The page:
Attention deficit hyperactivity disorder (ADHD) is a condition that affects people’s behaviour. I was diagnosed with ADHD at age 48! There was no such thing when I was growing up and the diagnosis helped me see a lot of how my ‘inner child’ suffered because of it.

People with ADHD can seem restless, may have trouble concentrating and may act on impulse and may also have additional problems, such as sleep and anxiety disorders.

ADHD Attention deficit hyperactivity disorder (ADHD)

Prescriptions information indicates that 8.2% of people who have ADHD are in receipt of ADHD medication. Research suggests between 55% and 62% of individuals who have an ADHD diagnosis are in receipt of ADHD medication. 8.2% have medication therefore suggests an Assessed percentage of around 15% and an undiagnosed percentage of 85%. As it is an extrapolation, we prefer to err on the side of caution and say “Over 80% undiagnosed” and “Over 2 million undiagnosed” (ADHDUK).

Most cases are diagnosed when children are under 12 years old. Many children go through phases where they’re restless or inattentive. This does not necessarily mean they have ADHD.

Sometimes ADHD was not recognised when someone was a child, and they are diagnosed later as an adult.

The following are types of symptoms:

  • Inattention means a person may have difficulty staying on task, sustaining focus, and staying organised, and these problems are not due to defiance or lack of comprehension. They may:
    • Overlook or miss details and make seemingly careless mistakes in schoolwork, at work, or during other activities
    • Have difficulty sustaining attention during play or tasks, such as conversations, lectures, or lengthy reading
    • Not seem to listen when spoken to directly
    • Find it hard to follow through on instructions or finish schoolwork, chores, or duties in the workplace, or may start tasks but lose focus and get easily sidetracked
    • Have difficulty organizing tasks and activities, doing tasks in sequence, keeping materials and belongings in order, managing time, and meeting deadlines
    • Avoid tasks that require sustained mental effort, such as homework, or for teens and older adults, preparing reports, completing forms, or reviewing lengthy papers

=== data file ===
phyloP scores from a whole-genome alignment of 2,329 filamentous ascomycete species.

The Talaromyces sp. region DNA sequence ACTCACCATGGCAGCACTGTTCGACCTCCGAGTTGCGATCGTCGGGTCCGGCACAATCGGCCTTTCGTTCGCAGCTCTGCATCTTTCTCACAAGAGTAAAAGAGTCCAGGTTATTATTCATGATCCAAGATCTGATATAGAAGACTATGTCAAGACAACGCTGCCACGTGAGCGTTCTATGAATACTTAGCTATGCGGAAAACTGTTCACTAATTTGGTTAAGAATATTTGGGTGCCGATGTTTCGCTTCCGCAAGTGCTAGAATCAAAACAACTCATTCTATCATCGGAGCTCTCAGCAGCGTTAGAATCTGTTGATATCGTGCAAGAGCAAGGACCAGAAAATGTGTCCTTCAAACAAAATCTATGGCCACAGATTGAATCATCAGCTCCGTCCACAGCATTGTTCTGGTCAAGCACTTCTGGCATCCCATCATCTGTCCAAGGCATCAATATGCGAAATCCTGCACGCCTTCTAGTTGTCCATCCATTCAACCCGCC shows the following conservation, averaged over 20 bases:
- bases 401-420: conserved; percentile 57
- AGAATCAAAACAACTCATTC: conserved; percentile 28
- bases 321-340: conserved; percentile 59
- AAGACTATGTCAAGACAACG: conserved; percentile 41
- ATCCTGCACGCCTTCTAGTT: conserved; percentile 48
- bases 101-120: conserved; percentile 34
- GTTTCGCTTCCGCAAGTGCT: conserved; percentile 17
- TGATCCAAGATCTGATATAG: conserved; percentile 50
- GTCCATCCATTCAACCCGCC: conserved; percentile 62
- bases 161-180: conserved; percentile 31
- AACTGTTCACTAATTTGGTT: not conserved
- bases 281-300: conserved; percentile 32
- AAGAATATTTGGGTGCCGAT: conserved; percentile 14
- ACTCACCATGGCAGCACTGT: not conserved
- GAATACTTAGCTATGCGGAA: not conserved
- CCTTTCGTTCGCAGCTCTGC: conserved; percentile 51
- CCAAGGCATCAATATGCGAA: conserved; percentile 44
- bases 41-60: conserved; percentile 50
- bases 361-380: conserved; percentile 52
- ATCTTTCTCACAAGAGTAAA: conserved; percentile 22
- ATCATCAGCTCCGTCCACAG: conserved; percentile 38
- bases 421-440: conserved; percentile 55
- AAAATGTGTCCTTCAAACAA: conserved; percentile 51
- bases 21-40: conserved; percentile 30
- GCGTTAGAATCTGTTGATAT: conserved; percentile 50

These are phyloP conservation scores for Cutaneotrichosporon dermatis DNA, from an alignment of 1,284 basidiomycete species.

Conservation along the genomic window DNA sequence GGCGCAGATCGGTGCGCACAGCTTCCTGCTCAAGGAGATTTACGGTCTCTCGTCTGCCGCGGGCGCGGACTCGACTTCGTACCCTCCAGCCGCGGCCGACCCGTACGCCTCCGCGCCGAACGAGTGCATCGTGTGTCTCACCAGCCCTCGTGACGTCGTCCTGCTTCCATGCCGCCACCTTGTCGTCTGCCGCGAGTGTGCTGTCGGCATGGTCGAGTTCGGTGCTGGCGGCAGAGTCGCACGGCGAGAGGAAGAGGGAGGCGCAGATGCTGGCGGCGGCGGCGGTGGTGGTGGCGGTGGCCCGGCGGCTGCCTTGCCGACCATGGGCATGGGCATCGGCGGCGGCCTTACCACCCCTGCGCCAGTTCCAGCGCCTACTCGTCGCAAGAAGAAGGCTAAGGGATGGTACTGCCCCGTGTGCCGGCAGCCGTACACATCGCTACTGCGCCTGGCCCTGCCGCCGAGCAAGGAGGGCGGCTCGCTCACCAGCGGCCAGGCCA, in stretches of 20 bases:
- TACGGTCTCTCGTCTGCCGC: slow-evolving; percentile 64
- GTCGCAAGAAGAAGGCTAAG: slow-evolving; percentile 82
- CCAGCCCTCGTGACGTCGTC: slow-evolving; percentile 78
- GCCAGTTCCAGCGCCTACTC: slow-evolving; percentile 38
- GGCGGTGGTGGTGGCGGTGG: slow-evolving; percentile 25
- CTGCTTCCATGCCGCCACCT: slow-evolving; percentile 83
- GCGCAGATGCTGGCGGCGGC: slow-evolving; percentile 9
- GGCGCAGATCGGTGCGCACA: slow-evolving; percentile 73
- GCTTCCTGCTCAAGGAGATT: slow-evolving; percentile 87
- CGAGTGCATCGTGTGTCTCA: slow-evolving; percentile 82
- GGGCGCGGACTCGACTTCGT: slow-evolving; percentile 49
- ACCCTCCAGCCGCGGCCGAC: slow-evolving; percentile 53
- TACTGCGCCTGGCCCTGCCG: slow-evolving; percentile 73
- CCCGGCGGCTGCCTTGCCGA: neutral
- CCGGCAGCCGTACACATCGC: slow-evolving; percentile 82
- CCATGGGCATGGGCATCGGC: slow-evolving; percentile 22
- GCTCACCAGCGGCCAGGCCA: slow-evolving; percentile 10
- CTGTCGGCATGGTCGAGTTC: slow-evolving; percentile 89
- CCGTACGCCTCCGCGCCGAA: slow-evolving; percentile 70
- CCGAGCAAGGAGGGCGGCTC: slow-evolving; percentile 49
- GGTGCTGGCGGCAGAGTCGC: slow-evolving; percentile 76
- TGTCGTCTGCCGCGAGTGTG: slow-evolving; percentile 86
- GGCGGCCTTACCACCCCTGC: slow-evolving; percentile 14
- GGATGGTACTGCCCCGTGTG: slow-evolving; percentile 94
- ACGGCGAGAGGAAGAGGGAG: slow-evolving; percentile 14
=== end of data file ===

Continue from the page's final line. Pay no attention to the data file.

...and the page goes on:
• Lose things necessary for tasks or activities, such as school supplies, pencils, books, tools, wallets, keys, paperwork, eyeglasses, and cell phones
    • Be easily distracted by unrelated thoughts or stimuli
    • Be forgetful in daily activities, such as chores, errands, returning calls, and keeping appointments
  • Hyperactivity means a person may seem to move about constantly, including in situations when it is not appropriate, or excessively fidgets, taps, or talks. In adults, hyperactivity may mean extreme restlessness or talking too much.
  • Impulsivity means a person may act without thinking or have difficulty with self-control. Impulsivity could also include a desire for immediate rewards or the inability to delay gratification. An impulsive person may interrupt others or make important decisions without considering long-term consequences.
  • They may:
    • Fidget and squirm while seated
    • Leave their seats in situations when staying seated is expected, such as in the classroom or the office
    • Run, dash around, or climb at inappropriate times or, in teens and adults, often feel restless
    • Be unable to play or engage in hobbies quietly
    • Be constantly in motion or on the go, or act as if driven by a motor
    • Talk excessively
    • Answer questions before they are fully asked, finish other people’s sentences, or speak without waiting for a turn in a conversation
    • Have difficulty waiting one’s turn